Colleagues described Hines as generally stressed and incapable of sharing his feelings with others. He also habitually struggled to pass his PT test and weapon certifications, which numerous colleagues counseled him through.

“Hines tried hard at being an agent, but it appeared difficult for him as he didn’t appear to have any empathy or sympathy for other people’s situations,” one said in a statement.

“SSG Hines’ main issue workwise was that he did not like dealing with people, and he commented several times that he was unable to connect with victims or build rapport with subjects,” a colleague said in a statement.

His problems multiplied there, as three victims filed complaints against him, and his chain of command opened a dereliction of duty investigation.

“He needed constant supervision, his cases were not great, and he was not good with talking to victims,” one coworker said in a statement. “The supervisors all knew these things, also.”

In the meantime, his problems at home mounted. Colleagues described Hines as a big video gamer who often clashed with his wife over how he spent his time.

“His outlook on life seemed a bit childish at times, and he didn’t have his priorities straight,” one coworker said. “Most of the time he would talk more about going home and doing stuff with his video games than his family.”

Another added that he’d left his wife at the hospital with family shortly after labor to return home and game.

But despite the tension, both coworkers said his wife described Hines as improving in the last months of his life.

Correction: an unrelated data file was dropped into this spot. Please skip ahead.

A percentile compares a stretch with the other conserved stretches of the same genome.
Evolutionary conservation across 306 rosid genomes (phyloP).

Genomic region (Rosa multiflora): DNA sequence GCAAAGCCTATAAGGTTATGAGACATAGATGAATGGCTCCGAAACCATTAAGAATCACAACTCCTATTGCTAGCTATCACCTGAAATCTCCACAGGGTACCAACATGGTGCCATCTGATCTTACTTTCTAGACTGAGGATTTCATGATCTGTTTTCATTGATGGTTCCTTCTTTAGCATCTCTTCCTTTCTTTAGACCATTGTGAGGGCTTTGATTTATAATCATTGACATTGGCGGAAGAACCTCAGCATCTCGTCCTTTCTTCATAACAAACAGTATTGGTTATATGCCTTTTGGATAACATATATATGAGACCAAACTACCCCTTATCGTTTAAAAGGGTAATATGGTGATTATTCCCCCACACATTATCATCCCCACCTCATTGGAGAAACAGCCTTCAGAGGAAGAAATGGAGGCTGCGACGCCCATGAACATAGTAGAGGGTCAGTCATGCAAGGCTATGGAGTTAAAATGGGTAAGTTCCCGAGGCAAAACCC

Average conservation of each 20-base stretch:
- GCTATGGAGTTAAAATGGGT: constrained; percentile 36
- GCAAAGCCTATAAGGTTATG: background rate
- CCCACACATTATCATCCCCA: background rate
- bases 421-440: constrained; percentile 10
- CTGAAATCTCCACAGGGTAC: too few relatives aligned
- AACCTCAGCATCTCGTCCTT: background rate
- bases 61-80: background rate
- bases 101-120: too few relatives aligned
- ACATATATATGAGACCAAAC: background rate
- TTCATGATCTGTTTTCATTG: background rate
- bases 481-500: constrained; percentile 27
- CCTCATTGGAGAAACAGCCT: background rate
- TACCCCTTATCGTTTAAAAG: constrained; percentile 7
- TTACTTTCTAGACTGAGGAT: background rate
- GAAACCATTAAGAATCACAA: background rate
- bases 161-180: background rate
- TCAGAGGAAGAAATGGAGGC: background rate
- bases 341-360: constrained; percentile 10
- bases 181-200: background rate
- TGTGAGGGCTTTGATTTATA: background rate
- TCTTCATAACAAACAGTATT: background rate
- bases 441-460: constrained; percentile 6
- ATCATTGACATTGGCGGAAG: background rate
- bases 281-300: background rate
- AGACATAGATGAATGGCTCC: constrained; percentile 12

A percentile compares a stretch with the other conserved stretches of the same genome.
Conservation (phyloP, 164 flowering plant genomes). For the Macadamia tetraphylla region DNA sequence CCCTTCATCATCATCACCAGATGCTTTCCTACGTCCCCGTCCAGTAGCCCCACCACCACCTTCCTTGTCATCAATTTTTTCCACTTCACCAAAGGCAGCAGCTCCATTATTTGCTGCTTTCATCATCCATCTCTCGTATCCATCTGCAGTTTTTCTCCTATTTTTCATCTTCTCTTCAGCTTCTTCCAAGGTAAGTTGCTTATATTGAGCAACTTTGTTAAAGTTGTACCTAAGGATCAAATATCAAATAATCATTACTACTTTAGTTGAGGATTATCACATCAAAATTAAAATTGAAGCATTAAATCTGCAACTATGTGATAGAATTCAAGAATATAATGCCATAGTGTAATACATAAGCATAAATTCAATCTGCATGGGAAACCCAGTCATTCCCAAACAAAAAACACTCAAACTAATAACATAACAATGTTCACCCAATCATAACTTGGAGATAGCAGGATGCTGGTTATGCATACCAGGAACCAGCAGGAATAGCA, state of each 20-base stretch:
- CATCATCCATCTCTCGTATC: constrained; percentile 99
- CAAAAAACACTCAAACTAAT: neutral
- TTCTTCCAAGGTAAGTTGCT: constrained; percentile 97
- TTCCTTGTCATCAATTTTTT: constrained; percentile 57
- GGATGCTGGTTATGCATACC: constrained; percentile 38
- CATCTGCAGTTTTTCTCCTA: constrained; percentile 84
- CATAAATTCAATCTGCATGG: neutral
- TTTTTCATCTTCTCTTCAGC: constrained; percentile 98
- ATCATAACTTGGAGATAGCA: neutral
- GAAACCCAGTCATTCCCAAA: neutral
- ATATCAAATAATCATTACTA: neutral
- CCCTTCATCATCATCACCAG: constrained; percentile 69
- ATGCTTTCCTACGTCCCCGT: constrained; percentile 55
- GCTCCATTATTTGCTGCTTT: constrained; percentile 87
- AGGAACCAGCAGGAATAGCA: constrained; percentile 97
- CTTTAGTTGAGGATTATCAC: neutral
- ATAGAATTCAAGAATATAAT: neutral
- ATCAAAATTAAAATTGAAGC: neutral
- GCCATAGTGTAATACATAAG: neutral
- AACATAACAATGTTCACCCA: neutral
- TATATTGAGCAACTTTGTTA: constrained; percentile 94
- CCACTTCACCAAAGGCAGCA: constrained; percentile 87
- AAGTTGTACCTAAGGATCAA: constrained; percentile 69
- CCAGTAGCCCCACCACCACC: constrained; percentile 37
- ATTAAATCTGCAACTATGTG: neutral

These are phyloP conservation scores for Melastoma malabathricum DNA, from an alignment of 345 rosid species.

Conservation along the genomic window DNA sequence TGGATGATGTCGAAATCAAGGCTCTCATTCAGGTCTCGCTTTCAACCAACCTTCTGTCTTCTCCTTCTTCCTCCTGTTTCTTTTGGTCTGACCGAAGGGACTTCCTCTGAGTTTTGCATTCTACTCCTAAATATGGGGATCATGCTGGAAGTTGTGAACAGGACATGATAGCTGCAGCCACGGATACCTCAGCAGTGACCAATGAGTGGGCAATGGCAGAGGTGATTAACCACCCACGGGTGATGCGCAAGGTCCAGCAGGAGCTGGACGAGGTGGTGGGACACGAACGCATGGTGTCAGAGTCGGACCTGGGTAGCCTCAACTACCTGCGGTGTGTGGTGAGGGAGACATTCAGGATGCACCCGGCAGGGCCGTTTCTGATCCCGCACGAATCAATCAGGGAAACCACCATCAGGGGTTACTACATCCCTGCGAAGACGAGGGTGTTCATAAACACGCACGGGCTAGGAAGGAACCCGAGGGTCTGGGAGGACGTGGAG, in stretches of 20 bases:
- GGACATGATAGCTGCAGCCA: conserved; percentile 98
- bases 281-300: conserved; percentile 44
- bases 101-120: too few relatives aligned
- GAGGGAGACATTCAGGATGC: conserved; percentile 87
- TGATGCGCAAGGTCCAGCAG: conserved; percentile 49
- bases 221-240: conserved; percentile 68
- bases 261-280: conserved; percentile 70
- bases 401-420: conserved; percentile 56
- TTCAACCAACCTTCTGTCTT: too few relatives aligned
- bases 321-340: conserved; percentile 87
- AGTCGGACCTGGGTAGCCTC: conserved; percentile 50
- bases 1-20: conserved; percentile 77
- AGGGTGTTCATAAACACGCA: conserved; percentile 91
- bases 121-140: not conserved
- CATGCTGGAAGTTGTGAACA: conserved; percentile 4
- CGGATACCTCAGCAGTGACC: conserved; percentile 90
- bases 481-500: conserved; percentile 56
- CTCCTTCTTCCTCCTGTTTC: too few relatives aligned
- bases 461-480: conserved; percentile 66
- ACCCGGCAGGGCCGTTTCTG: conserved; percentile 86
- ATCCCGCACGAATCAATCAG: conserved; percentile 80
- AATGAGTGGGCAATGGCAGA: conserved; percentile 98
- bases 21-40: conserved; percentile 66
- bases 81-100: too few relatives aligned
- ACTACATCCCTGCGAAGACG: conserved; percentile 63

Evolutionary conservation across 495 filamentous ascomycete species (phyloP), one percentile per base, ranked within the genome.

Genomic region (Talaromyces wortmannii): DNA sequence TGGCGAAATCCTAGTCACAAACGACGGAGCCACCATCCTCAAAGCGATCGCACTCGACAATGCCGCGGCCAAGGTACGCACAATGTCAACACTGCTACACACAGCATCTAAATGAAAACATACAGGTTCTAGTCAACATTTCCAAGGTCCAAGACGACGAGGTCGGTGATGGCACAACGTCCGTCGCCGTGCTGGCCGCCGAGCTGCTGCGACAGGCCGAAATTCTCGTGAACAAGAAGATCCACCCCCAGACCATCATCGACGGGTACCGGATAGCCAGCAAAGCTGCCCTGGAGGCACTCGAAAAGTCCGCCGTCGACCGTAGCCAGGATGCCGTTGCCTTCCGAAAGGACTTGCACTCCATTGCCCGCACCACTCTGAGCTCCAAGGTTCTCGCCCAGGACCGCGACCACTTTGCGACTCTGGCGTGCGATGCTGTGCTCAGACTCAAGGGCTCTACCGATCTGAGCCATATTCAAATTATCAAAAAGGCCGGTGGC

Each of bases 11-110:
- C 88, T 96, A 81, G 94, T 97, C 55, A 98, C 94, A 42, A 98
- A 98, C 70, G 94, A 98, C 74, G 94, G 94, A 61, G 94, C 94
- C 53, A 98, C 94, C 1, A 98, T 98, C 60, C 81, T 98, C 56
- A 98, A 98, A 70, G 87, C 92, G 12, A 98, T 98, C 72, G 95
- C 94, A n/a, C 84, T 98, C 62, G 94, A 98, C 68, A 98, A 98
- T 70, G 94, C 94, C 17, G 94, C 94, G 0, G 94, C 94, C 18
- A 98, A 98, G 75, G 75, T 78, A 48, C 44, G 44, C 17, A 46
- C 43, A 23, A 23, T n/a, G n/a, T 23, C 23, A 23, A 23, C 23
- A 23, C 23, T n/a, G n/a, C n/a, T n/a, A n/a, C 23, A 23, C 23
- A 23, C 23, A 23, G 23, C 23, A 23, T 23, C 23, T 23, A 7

Though he was moved from Special Victims Unit to economic crimes in light of the inquiry, he was promoted to staff sergeant, attended the Advanced Leader Course and seemed to be in better spirits, they said.

“SA Hines didn’t want people involved in his life or problems, so we were trying to come up with training for the whole unit or new parents so he didn’t feel singled out,” a colleague said. “We all kind of kept an eye on SA Hines, and it seemed as if things were getting easier at home with the new baby because he complained less.”

Hines’ wife told investigators that he had begun bringing her coffee in bed and paying her compliments in the weeks before his death, and that she felt like he was coming around.

But ultimately Hines could not overcome his struggles, leaving his apologies behind on Post-It notes.

For his fellow agents at CID, Grey has a message.

“The wellness of our agents and helping to create a support system and culture for positive mental health for our special agents,” Grey said, “is of the utmost importance to this command’s senior leadership.”

Meghann Myers is the Pentagon bureau chief at Military Times. She covers operations, policy, personnel, leadership and other issues affecting service members.